Studying “The Screwtape Letters” with My Husband


The Screwtape LettersWho did not grow up reading the likes of The Chronicles of Narnia by C.S. Lewis? And who in Christendom has not been exposed to what is probably Lewis’s most famous book outside of Narnia, The Screwtape Letters? As of a 2011 article from The New York Times, the book was selling 150,000 copies a year regularly. The article quotes Michael Maudlin, an executive director at HarperOne, as saying, “I would say in the last 10 years, C. S. Lewis has sold more books than any other 10-year span since he started publishing. . . . He’s not only not declining, he is in his sweet spot.” So it was only natural that when I discovered that my husband had never read this Christian classic, having grown up in the middle of war-torn El Salvador and not exposed to Christian literature until coming to the U.S. and attending Bible school, it seemed like a perfect idea for us to read the book together.

For those not versed in The Screwtape Letters, let me give you a brief synopsis. The book consists of 31 letters written by the senior demon Screwtape to his nephew and junior demon Wormwood about first how to keep his “Patient” from finding God and then, once the man has become a Christian, from being an effective Christian. Each chapter addresses a particular sin that we as humans face, but from the twisted viewpoint of God as “the Enemy.” It really serves to challenge people in their moral lives. Even those who do not subscribe to the Christian faith can appreciate this book. They will find the interesting angle of the demons’ letters to be creative. But readers also will be able to see themselves in the letters and find useful moral lessons from the book.

For the month of January, my husband and I listened to a chapter each night and discussed the lessons found in The Screwtape Letters. I first read this book at the age of 12, when I found the book and its lessons to be too deep for me, but since then I have read the book several times, including in a college literature class. But none were as meaningful to me as reading the book with Jose. We found lessons for our own personal lives and also for teaching the children and youth in our church.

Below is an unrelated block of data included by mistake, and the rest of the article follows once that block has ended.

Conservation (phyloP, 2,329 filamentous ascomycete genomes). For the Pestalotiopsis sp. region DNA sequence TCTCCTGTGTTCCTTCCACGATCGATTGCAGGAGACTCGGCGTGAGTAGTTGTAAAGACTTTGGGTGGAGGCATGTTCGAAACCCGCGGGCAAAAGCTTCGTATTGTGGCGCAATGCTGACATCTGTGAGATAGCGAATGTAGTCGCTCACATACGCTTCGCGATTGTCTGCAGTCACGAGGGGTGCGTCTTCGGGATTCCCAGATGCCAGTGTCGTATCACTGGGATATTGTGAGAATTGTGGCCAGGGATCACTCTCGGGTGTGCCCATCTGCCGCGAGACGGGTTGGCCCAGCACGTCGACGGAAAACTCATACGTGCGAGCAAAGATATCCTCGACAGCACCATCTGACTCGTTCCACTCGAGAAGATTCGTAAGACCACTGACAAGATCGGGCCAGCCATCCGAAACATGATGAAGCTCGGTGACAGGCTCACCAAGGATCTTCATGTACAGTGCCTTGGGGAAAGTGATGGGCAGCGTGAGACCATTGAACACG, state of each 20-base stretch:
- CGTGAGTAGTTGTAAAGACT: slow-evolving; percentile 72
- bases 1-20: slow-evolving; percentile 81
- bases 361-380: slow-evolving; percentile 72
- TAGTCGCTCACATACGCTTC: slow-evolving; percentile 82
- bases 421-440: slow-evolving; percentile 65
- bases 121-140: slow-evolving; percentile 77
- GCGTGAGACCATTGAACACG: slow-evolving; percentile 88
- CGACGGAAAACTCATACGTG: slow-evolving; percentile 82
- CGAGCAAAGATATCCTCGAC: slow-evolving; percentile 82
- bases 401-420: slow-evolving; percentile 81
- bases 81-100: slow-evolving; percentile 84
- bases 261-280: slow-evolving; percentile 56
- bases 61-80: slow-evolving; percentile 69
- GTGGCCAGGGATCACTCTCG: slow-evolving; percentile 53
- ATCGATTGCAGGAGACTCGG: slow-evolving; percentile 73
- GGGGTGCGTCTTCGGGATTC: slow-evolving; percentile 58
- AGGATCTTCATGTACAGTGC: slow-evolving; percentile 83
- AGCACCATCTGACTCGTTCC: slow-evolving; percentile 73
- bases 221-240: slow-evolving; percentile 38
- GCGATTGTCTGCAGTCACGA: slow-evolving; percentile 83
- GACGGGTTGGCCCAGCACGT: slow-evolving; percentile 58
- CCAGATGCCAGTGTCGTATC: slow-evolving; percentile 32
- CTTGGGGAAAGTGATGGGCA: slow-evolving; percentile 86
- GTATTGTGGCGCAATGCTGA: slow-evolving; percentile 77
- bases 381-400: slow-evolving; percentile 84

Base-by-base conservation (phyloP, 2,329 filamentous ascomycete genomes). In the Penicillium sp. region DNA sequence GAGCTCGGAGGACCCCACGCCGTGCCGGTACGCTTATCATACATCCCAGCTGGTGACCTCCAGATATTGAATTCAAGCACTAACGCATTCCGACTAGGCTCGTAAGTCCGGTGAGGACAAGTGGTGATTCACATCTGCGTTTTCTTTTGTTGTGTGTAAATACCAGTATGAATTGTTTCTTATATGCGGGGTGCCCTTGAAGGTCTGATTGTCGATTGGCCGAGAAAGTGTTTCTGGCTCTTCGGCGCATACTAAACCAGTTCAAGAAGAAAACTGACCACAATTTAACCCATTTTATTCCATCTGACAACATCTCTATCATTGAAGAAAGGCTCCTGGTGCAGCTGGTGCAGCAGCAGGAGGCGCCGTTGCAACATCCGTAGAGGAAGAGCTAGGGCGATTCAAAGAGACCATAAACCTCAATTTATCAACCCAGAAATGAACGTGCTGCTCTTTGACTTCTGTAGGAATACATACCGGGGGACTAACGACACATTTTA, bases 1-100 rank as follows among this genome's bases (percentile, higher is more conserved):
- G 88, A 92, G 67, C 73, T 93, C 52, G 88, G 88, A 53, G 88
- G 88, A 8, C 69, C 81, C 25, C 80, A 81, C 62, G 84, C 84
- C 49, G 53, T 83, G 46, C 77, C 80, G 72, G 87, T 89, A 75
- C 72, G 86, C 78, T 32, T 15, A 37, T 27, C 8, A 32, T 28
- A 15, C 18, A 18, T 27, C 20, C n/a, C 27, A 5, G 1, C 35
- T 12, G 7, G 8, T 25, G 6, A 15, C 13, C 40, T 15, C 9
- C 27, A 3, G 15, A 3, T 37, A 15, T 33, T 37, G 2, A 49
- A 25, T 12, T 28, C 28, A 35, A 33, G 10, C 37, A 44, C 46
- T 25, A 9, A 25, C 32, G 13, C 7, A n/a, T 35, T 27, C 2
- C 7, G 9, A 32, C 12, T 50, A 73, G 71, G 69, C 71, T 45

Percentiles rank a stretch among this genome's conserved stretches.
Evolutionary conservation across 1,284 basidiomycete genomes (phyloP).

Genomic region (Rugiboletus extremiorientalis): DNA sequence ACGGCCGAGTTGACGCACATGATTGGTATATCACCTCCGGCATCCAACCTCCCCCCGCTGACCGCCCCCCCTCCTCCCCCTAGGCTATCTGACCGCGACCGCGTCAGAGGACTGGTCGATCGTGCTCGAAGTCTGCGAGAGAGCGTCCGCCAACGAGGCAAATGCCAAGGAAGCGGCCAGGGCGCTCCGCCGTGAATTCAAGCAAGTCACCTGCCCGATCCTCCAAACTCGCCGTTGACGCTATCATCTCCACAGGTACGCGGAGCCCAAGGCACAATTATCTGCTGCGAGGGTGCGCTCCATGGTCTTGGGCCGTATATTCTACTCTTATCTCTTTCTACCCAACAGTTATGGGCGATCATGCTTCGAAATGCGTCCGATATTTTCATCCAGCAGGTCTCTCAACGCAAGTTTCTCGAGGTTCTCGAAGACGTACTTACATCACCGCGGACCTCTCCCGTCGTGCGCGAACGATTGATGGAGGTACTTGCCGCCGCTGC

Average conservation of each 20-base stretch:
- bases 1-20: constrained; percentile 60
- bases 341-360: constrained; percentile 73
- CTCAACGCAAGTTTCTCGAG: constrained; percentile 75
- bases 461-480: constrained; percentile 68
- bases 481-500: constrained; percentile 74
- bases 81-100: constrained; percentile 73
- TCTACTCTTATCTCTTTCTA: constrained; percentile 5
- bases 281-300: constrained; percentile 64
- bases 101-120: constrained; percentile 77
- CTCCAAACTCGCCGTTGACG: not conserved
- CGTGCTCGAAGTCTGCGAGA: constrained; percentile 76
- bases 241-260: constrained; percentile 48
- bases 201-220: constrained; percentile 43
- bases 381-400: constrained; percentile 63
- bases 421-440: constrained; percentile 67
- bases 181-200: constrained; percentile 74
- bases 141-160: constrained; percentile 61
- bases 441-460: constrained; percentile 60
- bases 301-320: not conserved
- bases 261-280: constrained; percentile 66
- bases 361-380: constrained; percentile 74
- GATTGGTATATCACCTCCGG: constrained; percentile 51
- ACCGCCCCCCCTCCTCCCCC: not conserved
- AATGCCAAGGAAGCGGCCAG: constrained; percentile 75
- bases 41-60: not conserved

The audiobook is narrated by Ralph Cosham, and I found his performance to be highly effective as the evil Screwtape. Jose, not being a native speaker of the English language, had some difficulties in following the book, but I think some of that was because he is not used to listening to books, where he can’t take as much time to ponder the content. The British accent might have also given Jose trouble. But overall, I think he appreciated the audio narration of the book. We just had to take breaks to discuss the content.

This chance to read The Screwtape Letters with my husband was a special opportunity to study this great Christian classic. I found new lessons about human nature. (One valuable lesson was that most of the time when we blame the devil for putting bad ideas into our heads, the ideas really come from our own heads, and the devil’s role is to keep the good ideas out.) I recommend this book especially to all Christians, but also to those of other or no faiths to get lessons on getting along with others and live moral lives.

Oppenheimer, M. (2011, March 4). C .S. Lewis’s legacy lives on, and not just through the wardrobe. The New York Times. Received from

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